Steven W. Alloway, Fanbase Press Contributor

Steven W. Alloway, Fanbase Press Contributor

“No one, no matter how bad, considers themselves the villain of their own story.” This was one of the conclusions I reached in my review of Samit Basu’s Turbulence last year: a superhero novel set in India, which explored the rather complex aspects of good vs. evil, heroes vs. villains, etc. Now, after reading the sequel, Resistance, I’m not sure that that statement still holds. It’s true to some degree. But, like with the first book, nothing is ever as simple as it seems.

Depth Charging Ice Planet Goth is rather different in style and tone from much of Andrez Bergen’s previous body of work. Even so, though, there’s a distinct flavor to it that, if you’re familiar with Bergen’s writing, is unmistakable. His influences and his passions always stand out, from elements of noir to classic films and comic books to music, and more. As I’ve remarked before, this tendency to wear his passions on his sleeve is part of what makes Bergen’s work so much fun to read.

Ragnarok is, essentially, the Norse apocalypse myth. It’s the foretelling of the final battle that results in the death of the gods: Odin; Thor; etc. In the Ragnarok comic, writer and artist Walter Simonson sets out to translate those myths into an epic fantasy story.

At first glance, The Star Wars seems like little more than a novelty. It’s a comic book adaptation of the George Lucas’ first draft of a screenplay that would eventually evolve into Star Wars. You may have heard trivia bits about the original screenplay before, and how bizarrely different it was from the final movie. That being the case, the main reason to read the comic is to experience for yourself what this strange prototype is like and see it in some way visualized. And, if The Star Wars was nothing more than that—a novelty to be gawked at—there would be nothing wrong with that, and it would still be worth reading. But, it ends up being much more.

Pink Zone takes the popular “Young Adults in a Dystopian Future” genre and does it on a shoestring budget. It’s certainly not The Hunger Games, but it’s a good reminder of how a filmmaker can turn a little into a lot, with just a bit of creativity.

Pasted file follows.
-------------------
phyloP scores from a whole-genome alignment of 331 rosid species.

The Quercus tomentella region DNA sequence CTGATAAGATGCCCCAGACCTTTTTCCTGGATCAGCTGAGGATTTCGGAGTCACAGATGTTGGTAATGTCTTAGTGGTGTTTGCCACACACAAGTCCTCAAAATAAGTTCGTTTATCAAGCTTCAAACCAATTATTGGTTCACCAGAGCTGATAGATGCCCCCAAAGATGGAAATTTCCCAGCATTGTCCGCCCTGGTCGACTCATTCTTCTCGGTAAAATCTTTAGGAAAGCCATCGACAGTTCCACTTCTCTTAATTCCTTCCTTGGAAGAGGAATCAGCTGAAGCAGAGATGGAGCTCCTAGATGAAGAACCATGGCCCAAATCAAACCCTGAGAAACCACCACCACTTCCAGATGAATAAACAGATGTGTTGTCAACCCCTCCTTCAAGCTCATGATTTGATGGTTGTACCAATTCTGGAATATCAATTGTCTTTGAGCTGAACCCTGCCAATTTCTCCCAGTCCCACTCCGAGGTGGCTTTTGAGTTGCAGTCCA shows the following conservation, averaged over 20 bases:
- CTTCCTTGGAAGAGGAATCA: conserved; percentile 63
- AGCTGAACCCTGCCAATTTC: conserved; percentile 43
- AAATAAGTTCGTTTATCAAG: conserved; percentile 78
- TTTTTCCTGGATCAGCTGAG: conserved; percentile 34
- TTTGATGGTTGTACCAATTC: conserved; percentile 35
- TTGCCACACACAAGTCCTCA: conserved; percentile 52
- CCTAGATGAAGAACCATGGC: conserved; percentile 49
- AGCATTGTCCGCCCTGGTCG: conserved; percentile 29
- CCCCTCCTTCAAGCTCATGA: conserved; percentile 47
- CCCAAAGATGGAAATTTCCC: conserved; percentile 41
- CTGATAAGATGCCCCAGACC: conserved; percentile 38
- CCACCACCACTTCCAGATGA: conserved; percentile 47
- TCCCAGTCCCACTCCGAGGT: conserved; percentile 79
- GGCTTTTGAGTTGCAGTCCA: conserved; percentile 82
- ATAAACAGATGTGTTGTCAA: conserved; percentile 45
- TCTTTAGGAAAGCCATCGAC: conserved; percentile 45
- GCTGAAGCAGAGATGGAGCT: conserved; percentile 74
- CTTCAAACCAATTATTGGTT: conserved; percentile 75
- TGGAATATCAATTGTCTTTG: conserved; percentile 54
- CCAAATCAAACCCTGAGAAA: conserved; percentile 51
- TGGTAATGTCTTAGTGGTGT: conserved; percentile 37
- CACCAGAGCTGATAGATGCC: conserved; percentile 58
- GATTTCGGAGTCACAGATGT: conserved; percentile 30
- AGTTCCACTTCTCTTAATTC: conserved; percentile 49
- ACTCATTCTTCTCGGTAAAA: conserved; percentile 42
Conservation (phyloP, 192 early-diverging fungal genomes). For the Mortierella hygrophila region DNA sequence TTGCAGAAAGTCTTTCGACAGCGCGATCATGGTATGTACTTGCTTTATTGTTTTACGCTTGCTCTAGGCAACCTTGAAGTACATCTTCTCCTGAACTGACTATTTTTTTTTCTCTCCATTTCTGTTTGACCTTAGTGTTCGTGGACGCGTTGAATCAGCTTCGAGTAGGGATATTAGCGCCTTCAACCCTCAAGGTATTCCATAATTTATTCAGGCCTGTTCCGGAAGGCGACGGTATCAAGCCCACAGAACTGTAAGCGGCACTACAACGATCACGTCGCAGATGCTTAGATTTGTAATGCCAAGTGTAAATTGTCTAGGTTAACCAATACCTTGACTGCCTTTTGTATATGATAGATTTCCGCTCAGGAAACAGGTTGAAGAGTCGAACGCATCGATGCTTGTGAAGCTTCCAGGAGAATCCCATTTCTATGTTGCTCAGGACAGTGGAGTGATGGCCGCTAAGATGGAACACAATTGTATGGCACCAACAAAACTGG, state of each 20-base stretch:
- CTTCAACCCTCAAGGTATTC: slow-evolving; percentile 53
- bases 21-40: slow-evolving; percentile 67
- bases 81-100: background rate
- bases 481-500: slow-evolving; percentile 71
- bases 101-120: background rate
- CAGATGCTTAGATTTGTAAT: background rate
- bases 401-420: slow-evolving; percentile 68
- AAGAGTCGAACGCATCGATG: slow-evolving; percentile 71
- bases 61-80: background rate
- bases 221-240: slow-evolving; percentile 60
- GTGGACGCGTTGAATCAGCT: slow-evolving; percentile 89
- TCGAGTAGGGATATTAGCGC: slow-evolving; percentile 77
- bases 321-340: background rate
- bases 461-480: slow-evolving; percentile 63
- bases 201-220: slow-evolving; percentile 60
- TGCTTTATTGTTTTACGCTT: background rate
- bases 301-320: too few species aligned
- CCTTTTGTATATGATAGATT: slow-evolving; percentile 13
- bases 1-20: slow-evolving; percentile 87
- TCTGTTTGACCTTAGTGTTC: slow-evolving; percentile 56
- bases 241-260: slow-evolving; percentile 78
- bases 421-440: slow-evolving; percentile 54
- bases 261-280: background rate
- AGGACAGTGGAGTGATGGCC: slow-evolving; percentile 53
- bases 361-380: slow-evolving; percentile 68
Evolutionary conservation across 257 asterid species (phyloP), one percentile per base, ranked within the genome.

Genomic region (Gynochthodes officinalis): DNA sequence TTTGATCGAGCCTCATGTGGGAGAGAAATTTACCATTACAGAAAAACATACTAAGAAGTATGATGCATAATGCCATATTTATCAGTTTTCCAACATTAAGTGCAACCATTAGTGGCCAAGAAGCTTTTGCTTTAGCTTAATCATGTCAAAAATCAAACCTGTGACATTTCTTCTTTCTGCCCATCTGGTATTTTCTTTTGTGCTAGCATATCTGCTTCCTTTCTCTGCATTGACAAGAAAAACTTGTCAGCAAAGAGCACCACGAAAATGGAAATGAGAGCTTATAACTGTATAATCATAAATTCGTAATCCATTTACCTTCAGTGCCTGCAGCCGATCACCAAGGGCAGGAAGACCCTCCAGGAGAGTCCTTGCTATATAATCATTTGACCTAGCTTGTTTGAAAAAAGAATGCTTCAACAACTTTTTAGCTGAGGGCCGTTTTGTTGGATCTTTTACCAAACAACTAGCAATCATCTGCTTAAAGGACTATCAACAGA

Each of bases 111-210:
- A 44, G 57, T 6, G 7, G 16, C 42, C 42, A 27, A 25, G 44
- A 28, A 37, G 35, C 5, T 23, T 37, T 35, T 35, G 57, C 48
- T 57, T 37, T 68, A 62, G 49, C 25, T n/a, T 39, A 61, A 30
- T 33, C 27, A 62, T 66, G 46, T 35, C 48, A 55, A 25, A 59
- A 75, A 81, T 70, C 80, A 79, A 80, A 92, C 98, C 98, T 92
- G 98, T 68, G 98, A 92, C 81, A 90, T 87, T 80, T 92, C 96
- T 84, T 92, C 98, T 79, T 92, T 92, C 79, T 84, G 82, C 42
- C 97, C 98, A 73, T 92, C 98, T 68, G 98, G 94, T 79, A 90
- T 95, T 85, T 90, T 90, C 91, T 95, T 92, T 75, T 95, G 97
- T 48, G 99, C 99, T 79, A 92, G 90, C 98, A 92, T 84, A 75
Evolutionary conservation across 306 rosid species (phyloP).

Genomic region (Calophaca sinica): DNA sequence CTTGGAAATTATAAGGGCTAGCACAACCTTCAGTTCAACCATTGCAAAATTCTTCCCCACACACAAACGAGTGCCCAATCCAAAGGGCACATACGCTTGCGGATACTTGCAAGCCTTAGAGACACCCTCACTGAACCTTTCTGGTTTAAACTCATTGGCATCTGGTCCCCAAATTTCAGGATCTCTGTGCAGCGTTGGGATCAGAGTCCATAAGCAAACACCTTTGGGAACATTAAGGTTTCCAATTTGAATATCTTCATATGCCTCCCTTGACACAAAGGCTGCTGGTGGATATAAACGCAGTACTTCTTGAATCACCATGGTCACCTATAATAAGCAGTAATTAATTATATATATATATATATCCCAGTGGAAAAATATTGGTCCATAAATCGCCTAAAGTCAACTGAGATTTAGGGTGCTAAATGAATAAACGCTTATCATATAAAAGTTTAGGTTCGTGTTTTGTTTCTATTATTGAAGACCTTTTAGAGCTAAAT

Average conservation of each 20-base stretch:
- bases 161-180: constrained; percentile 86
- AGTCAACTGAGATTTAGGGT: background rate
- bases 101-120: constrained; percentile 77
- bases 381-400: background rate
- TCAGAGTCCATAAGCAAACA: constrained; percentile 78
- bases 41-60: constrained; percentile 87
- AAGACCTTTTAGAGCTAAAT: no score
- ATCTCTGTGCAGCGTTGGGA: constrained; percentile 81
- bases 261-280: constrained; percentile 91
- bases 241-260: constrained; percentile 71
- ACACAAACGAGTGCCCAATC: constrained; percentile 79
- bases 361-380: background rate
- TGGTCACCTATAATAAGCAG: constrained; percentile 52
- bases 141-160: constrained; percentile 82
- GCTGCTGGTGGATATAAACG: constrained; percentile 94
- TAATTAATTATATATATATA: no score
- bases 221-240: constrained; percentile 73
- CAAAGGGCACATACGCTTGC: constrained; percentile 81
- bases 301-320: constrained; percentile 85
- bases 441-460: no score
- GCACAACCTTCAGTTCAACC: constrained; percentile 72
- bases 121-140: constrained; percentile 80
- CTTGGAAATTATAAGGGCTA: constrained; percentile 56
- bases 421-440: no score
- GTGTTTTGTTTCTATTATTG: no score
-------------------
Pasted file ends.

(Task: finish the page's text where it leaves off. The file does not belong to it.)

A little over a year ago, Fanboy Comics reviewed a free online comic called My So-Called Secret Identity. The story revolves around Cat, a young woman in a world of superheroes, who’s been blessed—or cursed—with phenomenal intelligence. With no super strength of super speed, she is relegated to the background as the powered people fight an unending war all around her—until Cat decides to take up a costume herself and pit her intellect against some of the most deadly and dangerous forces imaginable—both heroes and villains.

Doctor Solar is another one of those 1960s sci-fi/superhero comics that’s just the right blend of cheesy and awesome. If you read my reviews with any kind of regularity (Is there anyone who does?), you may have noticed that I love this kind of comic. In fact, I reviewed the previous volume a few months ago. It was good, but Volume 3 (collecting Issues #15-22) is even better.

Wart is a collection of short web comics inspired (somewhat) by the works of H.P. Lovecraft. That alone wouldn’t really distinguish it in any important sense. It seems everything is inspired by Lovecraft these days. Cthulhu, his most famous creation, has gone from ancient, unspeakable evil to a meme and a punchline. In so many cases, this “inspiration” that horror creators claim to get from Lovecraft turns out to be little more than an attempt to cash in on a familiar name. But, Wart is different. Wart gets the things right that so many others continue to get wrong.

Indestructible, from Darby Pop Publishing, explores the notion of superheroes as celebrities. It’s an idea that plenty of other comics (and other media) have touched on before, but perhaps none quite so in-depth as this one. In the world of superheroes, those who use their powers for fame and fortune, instead of altruistically helping the helpless, are generally portrayed as self-absorbed and egotistical, or perhaps as having “lost their way” after a prior career of successful civil service. But, Indestructible shows us a world where altruism and self-promotion aren’t mutually exclusive, and the people making money from their abilities can still be the good guys.

Meet the Patels is a funny and insightful film about the search for true love, but it’s not a romantic comedy. Rather, it’s a film about family and cultural traditions. It’s also a documentary, which makes the characters and situations that much more engaging, knowing that it’s a real story, about real people, not just a warped Hollywood depiction of clichés and stereotypes.

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